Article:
Treasurer Patches of History
By Ramona Francis,
Local Quilt Show Features Quilts from
On Tuesday, July 27, The Heart of California Quilter’s,
a nonprofit organization based in Madera, will be hosting a “trunk show,”
featuring quilts from the Civil War and Depression eras.
Guest presenter, Janet Fletcher, will display approximately
15 pieces from her collection. “All have been dated and appraised,” she said.
“One of the quilts is dated 1852 and signed by a man, but
was most likely a quilt presented to him,” says Fletcher. “Another quilt
referred to as a ‘Friendship’ quilt is dated 1898”.
All quilts displayed in the show are presentation quilts,
rather than working quilts, meaning that they are quilts given as gifts to
brides, going away presents or to honor someone.
The Madera quilting group began in 1991 by founder Phyllis
Giersch. This was the same year she sold her Madera based quilt shop called
Patchwork Pansy to give more time to her seriously ill daughter.
Selling her shop did not stymie Giersch’s interest in
quilting arts. Beginning from her early introduction as a girl growing up in
Kansas, her learning continued. Fast-forwarding in life, she later taught
quilting in Madera and in 1997 was recognized as Artist of the Year.
Linda Sloan, the Program Chair for the Heart of California
Quilters said, “Plans are being developed for a quilt museum in Madera.”
Fletcher agrees. “I would love to see a fabric art museum with quilts as a part
of it,” said Fletcher. “We would need to have a way to sustain it.”
When talking about annual activities of the Madera
quilter’s group, Sloan described the “Opportunity Quilt”, a quilt used as the
primary fundraiser for the nonprofit. The yearly quilt making activity has
generated money, more than to cover the cost of the quilt, but to also support
the program. What is left of the money is donated to the art department at the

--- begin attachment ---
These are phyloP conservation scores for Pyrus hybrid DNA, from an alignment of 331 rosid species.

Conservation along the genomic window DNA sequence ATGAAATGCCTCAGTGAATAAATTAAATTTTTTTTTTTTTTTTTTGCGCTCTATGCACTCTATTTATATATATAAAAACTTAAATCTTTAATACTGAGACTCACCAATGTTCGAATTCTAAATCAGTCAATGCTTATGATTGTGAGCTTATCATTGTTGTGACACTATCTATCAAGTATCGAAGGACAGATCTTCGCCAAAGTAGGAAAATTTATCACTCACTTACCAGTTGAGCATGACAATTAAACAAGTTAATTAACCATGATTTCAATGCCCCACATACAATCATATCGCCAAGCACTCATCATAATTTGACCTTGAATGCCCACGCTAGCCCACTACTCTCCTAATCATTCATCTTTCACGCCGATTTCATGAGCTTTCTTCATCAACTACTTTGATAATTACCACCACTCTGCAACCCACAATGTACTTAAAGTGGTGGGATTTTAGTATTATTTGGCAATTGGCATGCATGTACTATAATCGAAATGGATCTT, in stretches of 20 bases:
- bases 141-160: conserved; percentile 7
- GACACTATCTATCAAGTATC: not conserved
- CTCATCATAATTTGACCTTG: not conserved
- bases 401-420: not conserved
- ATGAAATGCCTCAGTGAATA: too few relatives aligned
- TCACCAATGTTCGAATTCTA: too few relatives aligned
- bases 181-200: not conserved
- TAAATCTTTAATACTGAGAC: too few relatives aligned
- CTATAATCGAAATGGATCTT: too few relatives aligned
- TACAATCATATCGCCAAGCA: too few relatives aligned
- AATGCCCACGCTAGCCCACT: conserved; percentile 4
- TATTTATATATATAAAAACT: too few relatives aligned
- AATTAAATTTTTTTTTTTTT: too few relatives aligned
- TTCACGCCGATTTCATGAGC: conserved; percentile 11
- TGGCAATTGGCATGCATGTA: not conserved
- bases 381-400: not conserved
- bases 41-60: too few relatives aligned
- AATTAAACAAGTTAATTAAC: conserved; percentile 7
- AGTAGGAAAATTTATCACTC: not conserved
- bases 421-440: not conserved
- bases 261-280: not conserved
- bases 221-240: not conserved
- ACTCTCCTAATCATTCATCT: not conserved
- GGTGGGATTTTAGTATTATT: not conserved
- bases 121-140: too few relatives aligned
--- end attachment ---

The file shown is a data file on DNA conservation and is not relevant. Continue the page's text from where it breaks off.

Additionally, members make and donate small quilts, called
comfort quits. These are given to children in crisis through the Children’s
Protective Services, Valley Children’s Hospital, and any other organization
where they are needed.
“The organization has given away over 100 comfort quilts,”
said Linda Sloan.
America's Quilting History
Historically, quilting is an activity that women did to
fulfill a creative niche while at the same time making something practical for
the family. Bedding was indispensable, particularly on cold nights and
attractive patterns and fabrics introduced simple beauty into the home.
A great number of quilts were made during the civil war
period as a means to raise money, and for soldier’s bedding. Women in the
southern states were involved in commercial ventures of patriotism by quilting
during the Civil war period in history. As interest in quilting increased, the
quilting became more elaborate. Women created beautiful quilts often of silk.
There is even mention of silk Log Cabin quilts. Competing in fairs, the quilts
brought in a great deal of money to help buy needed supplies for the Union.
Waves of commemorative quilts were made after the war.
Northern women were accustomed to gathering together and
sewing for a cause. During the war, church and abolitionist groups simply
changed their focus to helping soldiers. Soldier’s aid societies were formed.
An organization called the Sanitary Commission was established to do what was
possible to prevent the death of soldiers from disease and injury. As the
urgent need for soldier’s bedding became apparent the Sanitary Commission added
the collection and distribution of donated quilts and comforts to their
activities. (Judy Anne Johnson, from America’s Quilting History)
Quilts of the depression era were not necessarily for
private use either. Quilting was a way of earning money to help a family get by
financially. Both country and city dwellers collected scraps of material to do
piecework for pay. The quilt could be made from sewing scraps and from
out-grown clothing, to minimize or eliminate expense.
The continuity of quilting is the continuity of a fabric
art, kept alive by those who recognize its unique value. Quilting continues to
bring women and sometimes men together, people who are building communities,
sustaining an art, refining workmanship, maintaining its history and giving to
causes consistent with the long tradition preceding it.
For more information about American Quilts see extensive
www.pbs.org , then search for American Quilts.